Now I am going to do something I normally don't do - ask for financial help. I am not doing it for myself but for two boys named Ian and Isaac. Around the area where I live there are street kids who have no parents and live from hand to mouth so to speak. When I go to the market they come around wanting a hand-out. I almost always give them something just because I have a soft spot for kids in this predicament through no fault of their own. There are also grown men who want money and mothers who bring their babies and sit there waiting for a handout - I usually pass them by and use my money to give to the kids. The scripture mentions giving to the widows and orphans - not grown men who could get a job or women who could get a husband. If one gave to everyone what you would like you would soon go broke. With most of the kids it is just a matter of giving them a few shillings to try to help them get some bread. There is one kid though, who I kind of made a connection with. He would see me and come running with a big smile on his face and shake hands. He's a cute kid with a smile that would melt a glacier. His name is Ian, he is 10 years old and he sleeps in one of the stalls at the market at night when it closes. So I see him around and I have been praying for him for some time as I give him a little money to eat. Every time I wonder if it is the last time I will see him and if I shouldn't be doing something to help him.

One day after the first of the year he came up to me quite somber and was trying to ask me something. My Swahili is just good enough to understand that he was trying to ask me about school. I didn't know what to tell him even if I could communicate so I had to just let him go. The next day I had my phone with me so I sought him out and had him talk to Joshephat on the phone so he could translate to me and we found out what their situation was and that he and his friend Isaac both want very much to go to school. The next day I took them on the matatu (small bus) with me to Joshephat's school so we could all talk face to face. Bottom line is that we are arranging it so that they can live in Kayole where Joshephat is and go to school there. Joshephat has rented a room close to where he lives and arranged for Dixon to help him supervise them. Dixon is the high school boy that comes to my classes and helps me at my house. He is responsible and is a good student so I feel good that he will be helping supervise - I think he will be very good for the younger boys. 

This is something I feel like I need to do and I feel like this is the result of the leading of the Spirit. It is a little scary not knowing where the provision will come from but it is so exciting and a privilege to know that it is making such a huge difference in a couple of young lives. Without help these boy's future is very bleak. So I know things are tough economically now but if anyone has any funds available and feels led, I would appreciate some help with this. We need funds to set up a room (mattresses, stove, blankets, etc.) and get the kids some clothes. Then on an on-going basis I am going to need at least $150/month for rent, food, school fees, necessities. This is for the bare necessities and any extra will be able to make their lives a little better. I am willing to pay this out of my own pocket but it will make it financially difficult for me so like I say if any of you feel like you would like to help please do so.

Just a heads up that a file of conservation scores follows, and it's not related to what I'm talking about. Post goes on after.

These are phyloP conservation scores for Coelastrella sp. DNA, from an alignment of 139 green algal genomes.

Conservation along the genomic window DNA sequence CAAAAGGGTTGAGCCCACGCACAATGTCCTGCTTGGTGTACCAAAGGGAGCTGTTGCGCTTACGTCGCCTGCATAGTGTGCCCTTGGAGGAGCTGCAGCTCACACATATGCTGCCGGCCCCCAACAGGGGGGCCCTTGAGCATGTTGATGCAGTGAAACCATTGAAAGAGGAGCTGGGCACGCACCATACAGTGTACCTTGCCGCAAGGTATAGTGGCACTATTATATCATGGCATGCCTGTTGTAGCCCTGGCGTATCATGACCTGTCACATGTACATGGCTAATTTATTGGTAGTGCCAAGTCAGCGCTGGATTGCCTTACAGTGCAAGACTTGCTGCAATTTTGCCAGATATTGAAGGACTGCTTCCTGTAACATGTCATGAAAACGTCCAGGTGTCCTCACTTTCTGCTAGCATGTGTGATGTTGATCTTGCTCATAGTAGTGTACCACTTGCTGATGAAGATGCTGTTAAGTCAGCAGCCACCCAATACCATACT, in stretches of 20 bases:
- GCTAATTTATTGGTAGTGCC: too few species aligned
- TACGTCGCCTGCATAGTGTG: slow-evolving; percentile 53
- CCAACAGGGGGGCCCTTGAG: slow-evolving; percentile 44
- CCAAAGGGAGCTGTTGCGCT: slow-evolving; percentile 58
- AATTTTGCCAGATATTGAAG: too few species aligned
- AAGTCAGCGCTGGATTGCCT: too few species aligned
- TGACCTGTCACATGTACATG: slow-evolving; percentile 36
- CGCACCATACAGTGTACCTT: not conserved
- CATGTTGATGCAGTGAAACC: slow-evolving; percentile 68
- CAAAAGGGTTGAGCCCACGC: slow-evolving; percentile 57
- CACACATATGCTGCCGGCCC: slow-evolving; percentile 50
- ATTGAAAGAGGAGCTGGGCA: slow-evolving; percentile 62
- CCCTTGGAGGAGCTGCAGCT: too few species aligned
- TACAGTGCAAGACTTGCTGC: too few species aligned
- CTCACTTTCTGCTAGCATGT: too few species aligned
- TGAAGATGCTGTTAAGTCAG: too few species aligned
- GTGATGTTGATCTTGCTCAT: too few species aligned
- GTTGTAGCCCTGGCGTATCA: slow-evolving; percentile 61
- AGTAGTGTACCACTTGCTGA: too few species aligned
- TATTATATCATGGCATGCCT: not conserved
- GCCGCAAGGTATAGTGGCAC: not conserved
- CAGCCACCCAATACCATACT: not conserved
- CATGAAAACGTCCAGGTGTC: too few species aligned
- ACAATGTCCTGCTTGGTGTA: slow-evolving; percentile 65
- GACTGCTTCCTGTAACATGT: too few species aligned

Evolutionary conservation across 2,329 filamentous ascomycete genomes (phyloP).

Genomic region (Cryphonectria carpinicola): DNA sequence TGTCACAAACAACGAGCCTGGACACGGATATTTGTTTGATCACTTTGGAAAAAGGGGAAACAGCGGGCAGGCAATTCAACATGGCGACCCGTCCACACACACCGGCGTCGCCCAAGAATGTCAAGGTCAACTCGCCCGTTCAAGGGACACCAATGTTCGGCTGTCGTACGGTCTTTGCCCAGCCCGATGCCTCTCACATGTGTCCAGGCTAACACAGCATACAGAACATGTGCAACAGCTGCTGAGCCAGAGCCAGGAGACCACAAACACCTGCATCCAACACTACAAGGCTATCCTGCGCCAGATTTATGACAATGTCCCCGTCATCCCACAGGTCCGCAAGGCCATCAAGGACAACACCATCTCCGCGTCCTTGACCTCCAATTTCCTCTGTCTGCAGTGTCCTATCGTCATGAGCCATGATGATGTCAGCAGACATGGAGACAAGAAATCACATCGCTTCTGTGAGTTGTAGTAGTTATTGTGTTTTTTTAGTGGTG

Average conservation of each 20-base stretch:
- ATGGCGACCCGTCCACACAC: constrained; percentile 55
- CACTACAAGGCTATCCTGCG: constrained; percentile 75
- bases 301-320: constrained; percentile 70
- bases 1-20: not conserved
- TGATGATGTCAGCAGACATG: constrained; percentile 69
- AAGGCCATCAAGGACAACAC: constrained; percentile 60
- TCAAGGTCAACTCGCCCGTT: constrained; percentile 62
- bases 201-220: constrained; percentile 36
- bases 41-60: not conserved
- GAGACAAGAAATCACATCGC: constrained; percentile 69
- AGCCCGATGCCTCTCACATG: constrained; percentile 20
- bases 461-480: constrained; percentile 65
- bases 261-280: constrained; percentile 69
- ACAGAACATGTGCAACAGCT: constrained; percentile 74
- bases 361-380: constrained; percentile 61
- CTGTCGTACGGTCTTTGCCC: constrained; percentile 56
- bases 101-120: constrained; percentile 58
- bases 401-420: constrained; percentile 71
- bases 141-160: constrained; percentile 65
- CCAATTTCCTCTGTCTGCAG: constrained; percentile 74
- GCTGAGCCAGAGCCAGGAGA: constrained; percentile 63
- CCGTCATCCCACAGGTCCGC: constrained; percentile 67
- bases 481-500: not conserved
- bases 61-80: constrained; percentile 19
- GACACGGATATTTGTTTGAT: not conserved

I guess I should tell you how to donate. You can go to our old website which unfortunately hasn't been updated since I came to Africa:

Click on 'About Us' and then 'Donate' where you will find an address you can send donations to or you can follow the Paypal link to give with a credit card. Guess that is it for now. I can't think of anything else so GOD BLESS, 

Saturday, January 9, 2010

Thousand TEN or Twenty TEN - HAPPY NEW YEAR

Do you not say, 'Four months more and then the harvest'? I tell you, open your eyes and look at the fields! They are ripe for harvest. John 4:35
(this verse is the focus of the new Crossroads documentary -coming soon to a mailbox near you).

Have you decided how you'll refer to the new year? Twenty TEN or Thousand TEN? For me personally I like Twenty TEN but this is the least of the problems that face us as Americans and as believers.

This year has started off with a bang-well not as big of a bang as it would have if the terrorist on the Detroit flight would have been successful. Time and time again I am so thankful that those I love are God's child-therefore His responsibility and not mine.

What is happening with the Crossroads members?

  •  Stan is moving along with the Crossroads Bible School in Nairobi.  The classes will complete their nine month training in April and are looking forward to graduating.  New classes will resume after a break. Stan has been looking into properties for sale,  outside of the city, that would house the training center and a small residential school for boys.

  • Cliff has started an online ministry-sending out short bible lessons and his thought-provoking poems on spiritual life (soon to be posted on his blog). He has also been in close contact with our Samburu rep., Joseph.  They are working together to develop a simple curriculum for the Samburu pastors. This is truly an amazing opportunity! He is praying about returning to Africa to continue follow-up teaching with the men who graduated last year and to assist Joseph and Gabriel. 

  •  Joseph in Samburu land continues to present the gospel message to his fellow Samburu tribesmen . As well as training new pastors at the Crossroads Bible Training Center in Suguta Mara.

  • Gabriel in Zimbabwe, begins the year with a renewed hope that the country is on its way to crawling out of economic collapse.  The children who live on Redmile Farm (see previous posts) are now able to go to school and Gabriel has managed to stretch the funds we send him for the feeding program to feed 40 more orphans. 

  •  Paula has spend months editing the hundreds of hours of video footage shot on the 2008-09 mission trips and will be sending out the short documentary, "FIELDS RIPE FOR HARVEST" in February. It has truly been a labor of love and many thanks for the patience of friends and family while she has been involved (more like consumed) in this project!